Theory of mind and concealing vs. forthcoming communication in adolescence

Jennifer Lavoie, Victoria Talwar

Research output: Contribution to journalArticlepeer-review

Abstract / Description of output

Concealing information requires that adolescents manage the information that they share, which requires cognitive skills, for example theory of mind (ToM). This study explored motivations for concealment that early adolescents (N = 90, M = 12.81 years, SD = 5.10 months, range 12-14 years, 58% female) endorsed concealing or disclosing to friends and parents, in relation to their theory of mind. We found that adolescents broadly endorsed disclosure to both parents and friends, even when it might mean they would face consequences, be impolite (by not protecting another’s feelings), or face negative identity-related emotions. We found that ToM ability was associated with a tendency to endorse being forthcoming and sharing information with both friends and parents. These findings provide new insight into how the relation between ToM and concealment may change with age, specifically how in early adolescence it may foster open communication rather than concealment as is the case in early and middle childhood.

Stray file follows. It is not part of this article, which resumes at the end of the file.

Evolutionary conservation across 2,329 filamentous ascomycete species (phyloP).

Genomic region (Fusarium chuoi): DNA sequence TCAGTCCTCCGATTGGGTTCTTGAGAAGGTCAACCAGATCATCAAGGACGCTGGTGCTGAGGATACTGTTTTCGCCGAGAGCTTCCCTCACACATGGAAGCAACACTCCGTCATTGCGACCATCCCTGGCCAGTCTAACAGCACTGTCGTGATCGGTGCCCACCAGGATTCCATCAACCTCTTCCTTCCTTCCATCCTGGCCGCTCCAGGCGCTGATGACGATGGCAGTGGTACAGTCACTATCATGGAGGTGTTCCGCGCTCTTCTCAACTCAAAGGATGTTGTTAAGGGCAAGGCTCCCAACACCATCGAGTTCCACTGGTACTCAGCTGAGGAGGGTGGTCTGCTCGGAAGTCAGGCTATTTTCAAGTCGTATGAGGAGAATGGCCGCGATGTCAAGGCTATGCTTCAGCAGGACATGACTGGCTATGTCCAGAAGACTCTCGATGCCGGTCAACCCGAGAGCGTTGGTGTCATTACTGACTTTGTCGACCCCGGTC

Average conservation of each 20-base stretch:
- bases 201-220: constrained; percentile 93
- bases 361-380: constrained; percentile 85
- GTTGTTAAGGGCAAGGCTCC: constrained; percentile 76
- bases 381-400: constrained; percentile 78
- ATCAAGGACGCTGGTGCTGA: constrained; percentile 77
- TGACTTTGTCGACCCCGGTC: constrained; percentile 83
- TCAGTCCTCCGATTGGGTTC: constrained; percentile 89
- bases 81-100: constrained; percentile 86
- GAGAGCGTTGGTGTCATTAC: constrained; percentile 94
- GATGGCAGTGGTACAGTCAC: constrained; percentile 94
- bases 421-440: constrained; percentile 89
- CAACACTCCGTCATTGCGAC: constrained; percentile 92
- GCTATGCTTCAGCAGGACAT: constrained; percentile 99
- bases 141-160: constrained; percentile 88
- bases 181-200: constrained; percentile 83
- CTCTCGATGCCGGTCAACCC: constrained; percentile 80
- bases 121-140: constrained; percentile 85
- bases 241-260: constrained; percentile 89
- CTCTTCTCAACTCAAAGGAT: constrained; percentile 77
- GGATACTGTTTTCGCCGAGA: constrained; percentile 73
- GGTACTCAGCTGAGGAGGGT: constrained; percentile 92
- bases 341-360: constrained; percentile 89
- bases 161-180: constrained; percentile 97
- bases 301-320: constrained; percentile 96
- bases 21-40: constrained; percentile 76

Original languageEnglish
Pages (from-to)1-8
Number of pages8
JournalFrontiers in Psychology
Early online date14 Apr 2022
Publication statusE-pub ahead of print - 14 Apr 2022

Keywords / Materials (for Non-textual outputs)

  • early adolescence
  • concealment
  • theory of mind


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